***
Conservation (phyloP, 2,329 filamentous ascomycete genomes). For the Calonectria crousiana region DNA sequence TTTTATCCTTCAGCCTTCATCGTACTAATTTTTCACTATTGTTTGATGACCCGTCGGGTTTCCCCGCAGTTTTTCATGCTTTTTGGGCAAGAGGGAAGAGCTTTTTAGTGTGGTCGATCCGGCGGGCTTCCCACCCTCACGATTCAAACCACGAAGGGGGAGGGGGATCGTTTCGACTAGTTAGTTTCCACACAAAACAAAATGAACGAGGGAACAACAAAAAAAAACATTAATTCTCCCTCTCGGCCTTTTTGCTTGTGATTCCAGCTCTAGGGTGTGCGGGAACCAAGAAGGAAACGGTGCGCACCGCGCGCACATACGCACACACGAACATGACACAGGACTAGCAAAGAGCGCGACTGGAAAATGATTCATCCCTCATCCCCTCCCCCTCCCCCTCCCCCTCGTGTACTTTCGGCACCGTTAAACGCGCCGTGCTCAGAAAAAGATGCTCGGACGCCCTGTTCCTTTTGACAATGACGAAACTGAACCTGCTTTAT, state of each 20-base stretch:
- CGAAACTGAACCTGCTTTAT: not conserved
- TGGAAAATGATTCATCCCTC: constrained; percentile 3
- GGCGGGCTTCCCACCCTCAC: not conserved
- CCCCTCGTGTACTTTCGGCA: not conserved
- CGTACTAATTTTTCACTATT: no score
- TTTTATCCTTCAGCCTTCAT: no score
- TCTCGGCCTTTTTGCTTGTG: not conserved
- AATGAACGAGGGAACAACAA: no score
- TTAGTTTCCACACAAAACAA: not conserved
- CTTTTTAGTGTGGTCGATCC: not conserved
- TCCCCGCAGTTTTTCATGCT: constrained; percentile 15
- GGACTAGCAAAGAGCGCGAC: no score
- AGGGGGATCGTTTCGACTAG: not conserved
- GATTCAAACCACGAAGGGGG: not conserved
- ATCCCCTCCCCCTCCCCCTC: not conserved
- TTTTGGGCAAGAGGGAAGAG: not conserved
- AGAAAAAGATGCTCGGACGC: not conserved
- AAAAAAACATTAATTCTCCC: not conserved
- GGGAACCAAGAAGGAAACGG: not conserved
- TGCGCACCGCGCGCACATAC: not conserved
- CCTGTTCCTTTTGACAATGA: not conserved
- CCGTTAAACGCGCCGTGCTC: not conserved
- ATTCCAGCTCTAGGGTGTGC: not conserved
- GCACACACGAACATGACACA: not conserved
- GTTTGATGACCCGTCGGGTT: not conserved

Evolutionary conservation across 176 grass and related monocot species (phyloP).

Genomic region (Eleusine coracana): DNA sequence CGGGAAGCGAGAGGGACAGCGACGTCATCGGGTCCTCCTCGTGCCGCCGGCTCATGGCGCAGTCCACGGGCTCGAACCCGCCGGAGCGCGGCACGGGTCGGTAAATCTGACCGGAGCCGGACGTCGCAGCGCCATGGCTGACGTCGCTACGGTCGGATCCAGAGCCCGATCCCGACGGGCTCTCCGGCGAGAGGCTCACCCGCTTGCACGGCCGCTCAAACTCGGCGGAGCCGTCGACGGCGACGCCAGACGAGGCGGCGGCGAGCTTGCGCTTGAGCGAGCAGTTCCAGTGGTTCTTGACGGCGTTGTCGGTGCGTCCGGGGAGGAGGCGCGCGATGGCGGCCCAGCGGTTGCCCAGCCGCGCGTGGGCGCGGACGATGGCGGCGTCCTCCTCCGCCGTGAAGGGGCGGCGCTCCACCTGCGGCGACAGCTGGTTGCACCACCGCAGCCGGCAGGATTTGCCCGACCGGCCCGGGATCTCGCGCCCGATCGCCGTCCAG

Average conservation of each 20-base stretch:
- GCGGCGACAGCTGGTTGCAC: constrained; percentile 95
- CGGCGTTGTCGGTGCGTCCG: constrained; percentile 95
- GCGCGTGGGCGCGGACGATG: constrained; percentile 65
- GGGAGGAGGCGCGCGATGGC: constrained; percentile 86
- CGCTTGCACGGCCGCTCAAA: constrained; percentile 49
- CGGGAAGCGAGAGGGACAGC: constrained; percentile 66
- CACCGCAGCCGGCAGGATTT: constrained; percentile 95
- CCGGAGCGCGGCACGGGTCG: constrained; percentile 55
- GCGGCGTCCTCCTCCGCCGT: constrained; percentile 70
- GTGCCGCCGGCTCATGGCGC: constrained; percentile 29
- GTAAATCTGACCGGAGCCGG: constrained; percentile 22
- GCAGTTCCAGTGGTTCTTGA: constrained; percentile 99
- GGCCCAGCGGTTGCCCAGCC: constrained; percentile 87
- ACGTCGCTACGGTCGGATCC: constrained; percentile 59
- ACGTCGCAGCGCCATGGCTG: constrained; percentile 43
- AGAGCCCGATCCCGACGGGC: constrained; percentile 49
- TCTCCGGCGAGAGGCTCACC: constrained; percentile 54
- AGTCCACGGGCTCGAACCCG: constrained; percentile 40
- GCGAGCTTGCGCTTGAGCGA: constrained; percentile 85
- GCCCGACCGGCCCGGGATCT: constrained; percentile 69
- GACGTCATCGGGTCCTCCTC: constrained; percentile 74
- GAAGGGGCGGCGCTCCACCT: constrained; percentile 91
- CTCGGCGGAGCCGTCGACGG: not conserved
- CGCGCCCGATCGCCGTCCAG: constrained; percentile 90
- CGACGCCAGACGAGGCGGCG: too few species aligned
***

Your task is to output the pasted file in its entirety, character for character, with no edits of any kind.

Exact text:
Conservation (phyloP, 2,329 filamentous ascomycete genomes). For the Calonectria crousiana region DNA sequence TTTTATCCTTCAGCCTTCATCGTACTAATTTTTCACTATTGTTTGATGACCCGTCGGGTTTCCCCGCAGTTTTTCATGCTTTTTGGGCAAGAGGGAAGAGCTTTTTAGTGTGGTCGATCCGGCGGGCTTCCCACCCTCACGATTCAAACCACGAAGGGGGAGGGGGATCGTTTCGACTAGTTAGTTTCCACACAAAACAAAATGAACGAGGGAACAACAAAAAAAAACATTAATTCTCCCTCTCGGCCTTTTTGCTTGTGATTCCAGCTCTAGGGTGTGCGGGAACCAAGAAGGAAACGGTGCGCACCGCGCGCACATACGCACACACGAACATGACACAGGACTAGCAAAGAGCGCGACTGGAAAATGATTCATCCCTCATCCCCTCCCCCTCCCCCTCCCCCTCGTGTACTTTCGGCACCGTTAAACGCGCCGTGCTCAGAAAAAGATGCTCGGACGCCCTGTTCCTTTTGACAATGACGAAACTGAACCTGCTTTAT, state of each 20-base stretch:
- CGAAACTGAACCTGCTTTAT: not conserved
- TGGAAAATGATTCATCCCTC: constrained; percentile 3
- GGCGGGCTTCCCACCCTCAC: not conserved
- CCCCTCGTGTACTTTCGGCA: not conserved
- CGTACTAATTTTTCACTATT: no score
- TTTTATCCTTCAGCCTTCAT: no score
- TCTCGGCCTTTTTGCTTGTG: not conserved
- AATGAACGAGGGAACAACAA: no score
- TTAGTTTCCACACAAAACAA: not conserved
- CTTTTTAGTGTGGTCGATCC: not conserved
- TCCCCGCAGTTTTTCATGCT: constrained; percentile 15
- GGACTAGCAAAGAGCGCGAC: no score
- AGGGGGATCGTTTCGACTAG: not conserved
- GATTCAAACCACGAAGGGGG: not conserved
- ATCCCCTCCCCCTCCCCCTC: not conserved
- TTTTGGGCAAGAGGGAAGAG: not conserved
- AGAAAAAGATGCTCGGACGC: not conserved
- AAAAAAACATTAATTCTCCC: not conserved
- GGGAACCAAGAAGGAAACGG: not conserved
- TGCGCACCGCGCGCACATAC: not conserved
- CCTGTTCCTTTTGACAATGA: not conserved
- CCGTTAAACGCGCCGTGCTC: not conserved
- ATTCCAGCTCTAGGGTGTGC: not conserved
- GCACACACGAACATGACACA: not conserved
- GTTTGATGACCCGTCGGGTT: not conserved

Evolutionary conservation across 176 grass and related monocot species (phyloP).

Genomic region (Eleusine coracana): DNA sequence CGGGAAGCGAGAGGGACAGCGACGTCATCGGGTCCTCCTCGTGCCGCCGGCTCATGGCGCAGTCCACGGGCTCGAACCCGCCGGAGCGCGGCACGGGTCGGTAAATCTGACCGGAGCCGGACGTCGCAGCGCCATGGCTGACGTCGCTACGGTCGGATCCAGAGCCCGATCCCGACGGGCTCTCCGGCGAGAGGCTCACCCGCTTGCACGGCCGCTCAAACTCGGCGGAGCCGTCGACGGCGACGCCAGACGAGGCGGCGGCGAGCTTGCGCTTGAGCGAGCAGTTCCAGTGGTTCTTGACGGCGTTGTCGGTGCGTCCGGGGAGGAGGCGCGCGATGGCGGCCCAGCGGTTGCCCAGCCGCGCGTGGGCGCGGACGATGGCGGCGTCCTCCTCCGCCGTGAAGGGGCGGCGCTCCACCTGCGGCGACAGCTGGTTGCACCACCGCAGCCGGCAGGATTTGCCCGACCGGCCCGGGATCTCGCGCCCGATCGCCGTCCAG

Average conservation of each 20-base stretch:
- GCGGCGACAGCTGGTTGCAC: constrained; percentile 95
- CGGCGTTGTCGGTGCGTCCG: constrained; percentile 95
- GCGCGTGGGCGCGGACGATG: constrained; percentile 65
- GGGAGGAGGCGCGCGATGGC: constrained; percentile 86
- CGCTTGCACGGCCGCTCAAA: constrained; percentile 49
- CGGGAAGCGAGAGGGACAGC: constrained; percentile 66
- CACCGCAGCCGGCAGGATTT: constrained; percentile 95
- CCGGAGCGCGGCACGGGTCG: constrained; percentile 55
- GCGGCGTCCTCCTCCGCCGT: constrained; percentile 70
- GTGCCGCCGGCTCATGGCGC: constrained; percentile 29
- GTAAATCTGACCGGAGCCGG: constrained; percentile 22
- GCAGTTCCAGTGGTTCTTGA: constrained; percentile 99
- GGCCCAGCGGTTGCCCAGCC: constrained; percentile 87
- ACGTCGCTACGGTCGGATCC: constrained; percentile 59
- ACGTCGCAGCGCCATGGCTG: constrained; percentile 43
- AGAGCCCGATCCCGACGGGC: constrained; percentile 49
- TCTCCGGCGAGAGGCTCACC: constrained; percentile 54
- AGTCCACGGGCTCGAACCCG: constrained; percentile 40
- GCGAGCTTGCGCTTGAGCGA: constrained; percentile 85
- GCCCGACCGGCCCGGGATCT: constrained; percentile 69
- GACGTCATCGGGTCCTCCTC: constrained; percentile 74
- GAAGGGGCGGCGCTCCACCT: constrained; percentile 91
- CTCGGCGGAGCCGTCGACGG: not conserved
- CGCGCCCGATCGCCGTCCAG: constrained; percentile 90
- CGACGCCAGACGAGGCGGCG: too few species aligned